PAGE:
Bullfights have so much color. Not just the matador but also the bull, the arena, and the public. It's all very festive. 

Fernando Botero

Paul's Ponderings:  Another lovely day out walking in Portugal!   It's quite a variety of experiences.   Not to wax philosophical, but we had some fairly wretched walking on roads for a mile or so in heavy traffic, coupled with incredible rural scenes.   If the camino is supposed to be a spiritual journey of a sort, then we had the stress and the beauty that life provides, all encapsulated in a day's walk in Portugal.  

We had a weird experience after lunch when we ran into a closure on the path.  As a result, we hiked around thru a dirt field, climbed around a flimsy fence, then pulled ourselves up onto the bridge from the other side, while surrounded by a few teenage boys doing the same thing.   After a short walk on a path that was paved but being reworked, we ran into a guy with a skateboard that he was carrying.  No doubt appearing to be clueless Americans to him, he asked us "where are you going and do you know there's another fence ahead that you can't get around?".  He also commented "I'm pretty skinny but you may not be able to squeeze thru".   Fair enough.   When we got there we found a fence on the path with a bike rack stuck in the water to complete the roadblock.   Being the enterprising folks we are, we climbed out on the bike rack over the water and then swung over it and clambered back up on the other side.   Not a wet foot in process.  A bit later, we saw a guy on a fancy bike wearing spandex and he said "where did you come from -- isn't the road blocked?".   Again, no doubt we appeared to be walking the camino but he couldn't figure how we got past the blockage.   We discussed this a bit and he went on his way, so we assume he and his bike went over it, which is no mean feat.   Our conversation included the words "we are not triathletes".   Interesting day.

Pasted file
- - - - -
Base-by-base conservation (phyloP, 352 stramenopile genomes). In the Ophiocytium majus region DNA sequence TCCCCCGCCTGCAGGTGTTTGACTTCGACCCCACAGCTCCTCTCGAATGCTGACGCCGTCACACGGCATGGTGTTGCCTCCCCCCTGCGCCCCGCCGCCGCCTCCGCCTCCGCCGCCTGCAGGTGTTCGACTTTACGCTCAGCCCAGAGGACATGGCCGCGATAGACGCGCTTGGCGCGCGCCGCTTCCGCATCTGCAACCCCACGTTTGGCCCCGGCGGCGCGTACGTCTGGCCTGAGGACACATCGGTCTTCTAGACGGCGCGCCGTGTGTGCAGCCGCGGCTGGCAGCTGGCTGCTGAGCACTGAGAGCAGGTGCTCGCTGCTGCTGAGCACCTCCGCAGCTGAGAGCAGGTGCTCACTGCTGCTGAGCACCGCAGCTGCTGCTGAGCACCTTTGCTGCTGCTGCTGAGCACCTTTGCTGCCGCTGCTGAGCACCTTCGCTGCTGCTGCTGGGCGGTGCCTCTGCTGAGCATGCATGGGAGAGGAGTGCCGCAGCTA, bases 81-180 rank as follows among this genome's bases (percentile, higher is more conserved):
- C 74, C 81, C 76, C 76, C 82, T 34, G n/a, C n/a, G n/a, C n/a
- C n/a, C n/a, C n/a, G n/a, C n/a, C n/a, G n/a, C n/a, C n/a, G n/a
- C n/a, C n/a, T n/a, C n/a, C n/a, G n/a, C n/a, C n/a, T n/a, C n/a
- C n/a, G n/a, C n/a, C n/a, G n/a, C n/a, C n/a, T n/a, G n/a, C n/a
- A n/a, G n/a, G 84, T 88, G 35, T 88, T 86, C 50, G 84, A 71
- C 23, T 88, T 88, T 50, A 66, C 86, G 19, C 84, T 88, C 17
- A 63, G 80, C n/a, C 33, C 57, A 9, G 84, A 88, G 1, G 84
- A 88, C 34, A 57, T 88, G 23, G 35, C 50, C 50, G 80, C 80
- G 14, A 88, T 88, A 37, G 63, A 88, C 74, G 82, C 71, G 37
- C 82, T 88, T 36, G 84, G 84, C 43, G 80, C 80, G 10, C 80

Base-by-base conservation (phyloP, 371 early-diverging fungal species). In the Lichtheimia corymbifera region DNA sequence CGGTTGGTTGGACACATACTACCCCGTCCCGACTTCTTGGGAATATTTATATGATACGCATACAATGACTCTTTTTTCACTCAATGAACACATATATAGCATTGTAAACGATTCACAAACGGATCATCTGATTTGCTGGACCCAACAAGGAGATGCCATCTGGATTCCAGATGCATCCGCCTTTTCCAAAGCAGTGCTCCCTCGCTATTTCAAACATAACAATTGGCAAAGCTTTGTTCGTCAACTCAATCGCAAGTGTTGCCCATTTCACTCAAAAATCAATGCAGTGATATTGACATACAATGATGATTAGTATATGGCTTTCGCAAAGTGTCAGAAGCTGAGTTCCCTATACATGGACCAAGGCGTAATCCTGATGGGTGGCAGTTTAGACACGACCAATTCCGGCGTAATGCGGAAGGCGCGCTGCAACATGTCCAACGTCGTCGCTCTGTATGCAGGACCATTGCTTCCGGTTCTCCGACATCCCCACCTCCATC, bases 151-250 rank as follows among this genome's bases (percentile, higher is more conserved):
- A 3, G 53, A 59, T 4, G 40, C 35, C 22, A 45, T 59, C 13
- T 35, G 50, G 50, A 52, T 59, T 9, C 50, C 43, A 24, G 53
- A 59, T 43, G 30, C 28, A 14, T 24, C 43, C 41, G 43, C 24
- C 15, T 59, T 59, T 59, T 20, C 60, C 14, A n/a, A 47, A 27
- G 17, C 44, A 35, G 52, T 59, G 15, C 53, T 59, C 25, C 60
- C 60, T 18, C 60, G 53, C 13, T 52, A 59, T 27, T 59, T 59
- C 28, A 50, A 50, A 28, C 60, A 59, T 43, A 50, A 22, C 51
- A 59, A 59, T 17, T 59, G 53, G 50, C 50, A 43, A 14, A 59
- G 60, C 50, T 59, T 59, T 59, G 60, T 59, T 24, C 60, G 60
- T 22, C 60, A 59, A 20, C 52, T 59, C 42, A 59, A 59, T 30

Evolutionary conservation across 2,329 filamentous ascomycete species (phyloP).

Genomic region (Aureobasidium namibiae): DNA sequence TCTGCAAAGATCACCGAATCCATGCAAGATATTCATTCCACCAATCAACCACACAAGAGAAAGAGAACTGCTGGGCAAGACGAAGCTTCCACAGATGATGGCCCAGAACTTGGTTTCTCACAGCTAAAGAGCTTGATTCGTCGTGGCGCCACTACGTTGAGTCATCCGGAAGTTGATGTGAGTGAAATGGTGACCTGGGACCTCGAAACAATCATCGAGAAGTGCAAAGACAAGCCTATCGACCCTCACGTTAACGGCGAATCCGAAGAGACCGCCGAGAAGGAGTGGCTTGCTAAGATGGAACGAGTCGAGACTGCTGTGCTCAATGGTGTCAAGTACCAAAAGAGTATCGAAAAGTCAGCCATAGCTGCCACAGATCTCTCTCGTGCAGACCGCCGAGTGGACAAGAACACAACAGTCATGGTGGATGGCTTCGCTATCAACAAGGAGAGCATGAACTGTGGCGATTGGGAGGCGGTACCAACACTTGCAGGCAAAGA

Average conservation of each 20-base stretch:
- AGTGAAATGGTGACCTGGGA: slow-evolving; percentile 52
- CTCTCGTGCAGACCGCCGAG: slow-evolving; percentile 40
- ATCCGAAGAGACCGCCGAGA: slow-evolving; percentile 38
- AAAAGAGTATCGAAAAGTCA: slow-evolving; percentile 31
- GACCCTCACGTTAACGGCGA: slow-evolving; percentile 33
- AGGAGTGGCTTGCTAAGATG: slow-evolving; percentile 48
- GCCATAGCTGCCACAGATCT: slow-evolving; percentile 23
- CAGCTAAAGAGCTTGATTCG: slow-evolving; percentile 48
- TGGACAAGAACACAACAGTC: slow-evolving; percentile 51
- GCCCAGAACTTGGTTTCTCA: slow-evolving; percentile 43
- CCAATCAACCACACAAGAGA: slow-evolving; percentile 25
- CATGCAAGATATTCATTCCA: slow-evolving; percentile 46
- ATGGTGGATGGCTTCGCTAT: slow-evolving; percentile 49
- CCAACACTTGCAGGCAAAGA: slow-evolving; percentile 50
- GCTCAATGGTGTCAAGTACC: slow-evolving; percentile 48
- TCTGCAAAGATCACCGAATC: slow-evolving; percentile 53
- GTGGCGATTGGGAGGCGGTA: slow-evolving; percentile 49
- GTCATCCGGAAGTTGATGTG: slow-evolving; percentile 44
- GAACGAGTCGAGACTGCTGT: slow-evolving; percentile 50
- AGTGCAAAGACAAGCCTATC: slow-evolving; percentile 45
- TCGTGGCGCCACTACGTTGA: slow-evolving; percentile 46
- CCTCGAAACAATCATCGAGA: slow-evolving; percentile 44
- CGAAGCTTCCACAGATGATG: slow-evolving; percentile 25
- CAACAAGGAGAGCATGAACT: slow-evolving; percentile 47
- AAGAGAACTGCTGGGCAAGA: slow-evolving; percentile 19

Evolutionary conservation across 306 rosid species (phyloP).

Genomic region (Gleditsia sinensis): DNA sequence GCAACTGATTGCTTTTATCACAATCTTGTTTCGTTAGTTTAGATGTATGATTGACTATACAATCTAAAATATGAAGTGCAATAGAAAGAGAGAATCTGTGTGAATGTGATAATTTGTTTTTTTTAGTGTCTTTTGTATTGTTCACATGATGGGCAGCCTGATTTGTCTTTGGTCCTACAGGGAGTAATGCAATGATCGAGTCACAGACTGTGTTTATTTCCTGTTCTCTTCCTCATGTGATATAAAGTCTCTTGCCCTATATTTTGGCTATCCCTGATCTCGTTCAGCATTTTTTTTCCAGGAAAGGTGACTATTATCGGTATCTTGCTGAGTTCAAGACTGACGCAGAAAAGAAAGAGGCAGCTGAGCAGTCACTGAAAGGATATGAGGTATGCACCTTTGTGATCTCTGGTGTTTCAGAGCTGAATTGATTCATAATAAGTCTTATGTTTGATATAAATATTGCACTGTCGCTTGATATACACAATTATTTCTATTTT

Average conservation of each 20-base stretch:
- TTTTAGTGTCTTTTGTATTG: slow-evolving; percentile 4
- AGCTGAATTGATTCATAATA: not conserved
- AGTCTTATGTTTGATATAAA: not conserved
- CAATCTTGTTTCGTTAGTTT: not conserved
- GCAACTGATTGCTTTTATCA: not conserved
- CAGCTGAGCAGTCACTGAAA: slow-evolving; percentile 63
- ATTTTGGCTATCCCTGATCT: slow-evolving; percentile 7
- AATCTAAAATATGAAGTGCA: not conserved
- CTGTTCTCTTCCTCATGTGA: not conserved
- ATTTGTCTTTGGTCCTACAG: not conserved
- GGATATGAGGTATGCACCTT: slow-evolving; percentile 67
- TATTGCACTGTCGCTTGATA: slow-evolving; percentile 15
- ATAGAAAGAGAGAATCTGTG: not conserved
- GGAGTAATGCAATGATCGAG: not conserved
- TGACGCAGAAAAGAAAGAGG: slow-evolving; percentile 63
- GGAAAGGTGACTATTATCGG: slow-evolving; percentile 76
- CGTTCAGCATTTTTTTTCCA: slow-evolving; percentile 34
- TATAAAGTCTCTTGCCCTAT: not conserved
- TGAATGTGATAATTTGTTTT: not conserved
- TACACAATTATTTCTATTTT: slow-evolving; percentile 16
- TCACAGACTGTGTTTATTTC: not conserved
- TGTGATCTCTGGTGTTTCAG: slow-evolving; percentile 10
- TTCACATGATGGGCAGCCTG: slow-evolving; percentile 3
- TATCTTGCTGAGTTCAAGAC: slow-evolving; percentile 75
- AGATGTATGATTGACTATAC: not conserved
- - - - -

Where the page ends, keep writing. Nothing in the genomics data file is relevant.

Thankfully we arrived in one piece and concluded with a great meal, local wine, and a sword full of meat!   

A random door in Vila Franca da Xira